Just after the Spanish-American war, the U.S. Navy began issuing tee-shirts (so called because of their “T” shape when laid flat) as light, inexpensive undergarments. After World War II, the tee transitioned to civilian life as casual weekend wear, reaching its mid-century peak when Marlon Brando donned one in A Streetcar Named Desire. Today, “artisanal cashmere brand” The Elder Statesman sells what might be the pinnacle of the form: a 70% cashmere, 30% silk tee with a retail price of $495.
This tee-shirt - the tuxedo of the working man - has left us in a quandary. Of course, we want to ridicule this shirt. It is a $500, handmade-in-Los Angeles sign of the end times; it is the sartorial equivalent of New York’s $100 million penthouses, a luxurious middle finger at the 99%; it is an item that will be purchased solely by the hipster spawn of SOHO-dwelling artists whose found-art sculptures sell for nine figures.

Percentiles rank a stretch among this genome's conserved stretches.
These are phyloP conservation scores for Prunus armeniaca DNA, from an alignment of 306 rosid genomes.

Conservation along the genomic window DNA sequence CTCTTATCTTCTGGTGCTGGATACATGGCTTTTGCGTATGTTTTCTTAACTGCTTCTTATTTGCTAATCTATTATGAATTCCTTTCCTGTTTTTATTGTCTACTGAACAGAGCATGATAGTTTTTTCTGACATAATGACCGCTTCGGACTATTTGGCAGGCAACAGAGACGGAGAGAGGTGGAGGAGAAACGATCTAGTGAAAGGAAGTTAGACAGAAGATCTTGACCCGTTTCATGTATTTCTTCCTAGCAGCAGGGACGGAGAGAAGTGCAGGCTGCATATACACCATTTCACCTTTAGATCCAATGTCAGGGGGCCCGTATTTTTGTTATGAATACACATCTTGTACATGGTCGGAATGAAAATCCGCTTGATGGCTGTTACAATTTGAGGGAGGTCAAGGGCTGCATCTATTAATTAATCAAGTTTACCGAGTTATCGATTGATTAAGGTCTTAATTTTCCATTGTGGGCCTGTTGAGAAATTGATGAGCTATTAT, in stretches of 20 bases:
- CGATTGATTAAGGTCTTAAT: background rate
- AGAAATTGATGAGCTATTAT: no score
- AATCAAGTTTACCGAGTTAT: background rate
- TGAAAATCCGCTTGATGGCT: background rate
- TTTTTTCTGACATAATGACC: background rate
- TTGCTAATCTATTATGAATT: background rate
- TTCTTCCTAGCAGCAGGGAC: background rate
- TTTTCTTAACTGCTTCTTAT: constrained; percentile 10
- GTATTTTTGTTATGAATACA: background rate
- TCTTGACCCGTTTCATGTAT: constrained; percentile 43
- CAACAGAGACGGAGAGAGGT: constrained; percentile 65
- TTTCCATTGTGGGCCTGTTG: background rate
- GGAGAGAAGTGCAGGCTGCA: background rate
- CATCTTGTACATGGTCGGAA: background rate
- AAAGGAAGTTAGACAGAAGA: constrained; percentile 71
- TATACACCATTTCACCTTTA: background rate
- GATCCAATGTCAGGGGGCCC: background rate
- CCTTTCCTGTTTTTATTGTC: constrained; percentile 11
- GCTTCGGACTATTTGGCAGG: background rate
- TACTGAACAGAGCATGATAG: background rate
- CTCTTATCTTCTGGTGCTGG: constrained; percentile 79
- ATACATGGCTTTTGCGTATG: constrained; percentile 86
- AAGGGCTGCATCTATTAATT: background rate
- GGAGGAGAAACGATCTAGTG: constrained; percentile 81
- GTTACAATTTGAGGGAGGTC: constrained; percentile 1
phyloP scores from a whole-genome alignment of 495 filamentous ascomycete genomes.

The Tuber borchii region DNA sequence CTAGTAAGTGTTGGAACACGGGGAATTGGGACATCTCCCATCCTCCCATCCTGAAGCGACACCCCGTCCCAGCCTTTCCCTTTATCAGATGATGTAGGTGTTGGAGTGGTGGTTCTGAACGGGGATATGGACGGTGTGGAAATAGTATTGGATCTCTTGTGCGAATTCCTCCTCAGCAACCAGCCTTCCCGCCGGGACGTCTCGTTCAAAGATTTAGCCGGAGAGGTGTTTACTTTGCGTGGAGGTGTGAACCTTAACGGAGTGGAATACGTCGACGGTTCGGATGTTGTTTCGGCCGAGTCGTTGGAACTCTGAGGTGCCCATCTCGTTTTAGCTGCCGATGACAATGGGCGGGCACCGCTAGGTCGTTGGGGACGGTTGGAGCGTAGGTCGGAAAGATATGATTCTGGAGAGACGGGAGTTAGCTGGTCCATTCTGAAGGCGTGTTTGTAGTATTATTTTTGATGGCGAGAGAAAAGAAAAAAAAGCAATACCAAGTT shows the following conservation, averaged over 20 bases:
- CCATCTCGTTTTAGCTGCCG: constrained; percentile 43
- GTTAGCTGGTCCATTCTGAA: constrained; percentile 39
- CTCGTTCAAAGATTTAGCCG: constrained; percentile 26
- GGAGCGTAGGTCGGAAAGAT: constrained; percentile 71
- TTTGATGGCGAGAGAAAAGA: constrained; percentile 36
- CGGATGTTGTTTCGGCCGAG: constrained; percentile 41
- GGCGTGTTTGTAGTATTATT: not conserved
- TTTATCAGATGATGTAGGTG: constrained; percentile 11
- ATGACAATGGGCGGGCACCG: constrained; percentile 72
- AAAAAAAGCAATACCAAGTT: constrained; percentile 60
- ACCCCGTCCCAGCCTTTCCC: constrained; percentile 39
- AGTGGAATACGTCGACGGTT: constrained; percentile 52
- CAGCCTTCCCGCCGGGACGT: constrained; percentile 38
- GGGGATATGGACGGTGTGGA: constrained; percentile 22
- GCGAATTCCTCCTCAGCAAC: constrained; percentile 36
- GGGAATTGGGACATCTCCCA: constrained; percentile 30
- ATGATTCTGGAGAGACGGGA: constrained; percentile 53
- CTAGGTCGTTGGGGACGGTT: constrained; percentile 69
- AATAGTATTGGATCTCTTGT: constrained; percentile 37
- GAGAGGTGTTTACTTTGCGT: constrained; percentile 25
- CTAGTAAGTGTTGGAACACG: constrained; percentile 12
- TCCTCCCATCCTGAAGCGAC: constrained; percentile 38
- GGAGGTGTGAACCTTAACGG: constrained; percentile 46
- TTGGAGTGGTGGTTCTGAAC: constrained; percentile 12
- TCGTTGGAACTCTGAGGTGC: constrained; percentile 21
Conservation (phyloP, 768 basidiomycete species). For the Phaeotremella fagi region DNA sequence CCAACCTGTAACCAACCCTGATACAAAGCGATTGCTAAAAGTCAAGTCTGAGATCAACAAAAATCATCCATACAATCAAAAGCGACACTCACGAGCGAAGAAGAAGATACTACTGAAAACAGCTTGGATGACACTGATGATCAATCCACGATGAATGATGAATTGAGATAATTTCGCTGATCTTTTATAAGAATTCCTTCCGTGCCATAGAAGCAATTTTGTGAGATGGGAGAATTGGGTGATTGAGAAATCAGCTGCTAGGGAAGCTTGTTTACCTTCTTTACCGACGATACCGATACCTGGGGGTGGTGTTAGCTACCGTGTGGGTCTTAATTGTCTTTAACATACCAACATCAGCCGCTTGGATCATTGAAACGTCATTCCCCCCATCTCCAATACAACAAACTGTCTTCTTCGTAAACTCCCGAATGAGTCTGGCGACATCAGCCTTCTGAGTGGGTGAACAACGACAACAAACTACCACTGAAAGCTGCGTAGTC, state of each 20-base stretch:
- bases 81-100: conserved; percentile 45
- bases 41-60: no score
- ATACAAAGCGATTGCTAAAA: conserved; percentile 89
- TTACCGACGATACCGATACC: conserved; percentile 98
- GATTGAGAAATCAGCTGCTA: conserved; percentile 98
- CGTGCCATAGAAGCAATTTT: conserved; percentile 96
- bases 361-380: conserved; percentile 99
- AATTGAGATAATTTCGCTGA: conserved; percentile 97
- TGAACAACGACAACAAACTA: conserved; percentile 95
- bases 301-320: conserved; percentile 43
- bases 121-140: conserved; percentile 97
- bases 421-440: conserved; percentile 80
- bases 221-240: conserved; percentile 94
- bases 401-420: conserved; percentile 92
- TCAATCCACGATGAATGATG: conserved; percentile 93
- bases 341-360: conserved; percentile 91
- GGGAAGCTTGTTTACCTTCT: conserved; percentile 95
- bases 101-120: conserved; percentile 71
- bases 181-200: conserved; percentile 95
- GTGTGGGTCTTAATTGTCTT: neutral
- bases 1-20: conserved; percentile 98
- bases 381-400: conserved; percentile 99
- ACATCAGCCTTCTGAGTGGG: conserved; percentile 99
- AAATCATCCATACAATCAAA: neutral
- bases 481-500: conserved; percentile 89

And yet…we want this tee. No, we must have this tee. The unfinished hems are so cool, and that stylized, Ka-Pow!comic book dazzle/Broad City rip-off design is utterly captivating. This is the shirt of someone on whom the sun always shines, and through whose head the kicky refrain from Foster The People’s Pumped Up Kicks always plays. Whoever wears this tee-shirt will have 2015’s best summer. Please tell us what it is like.
Photos by The Elder Statesman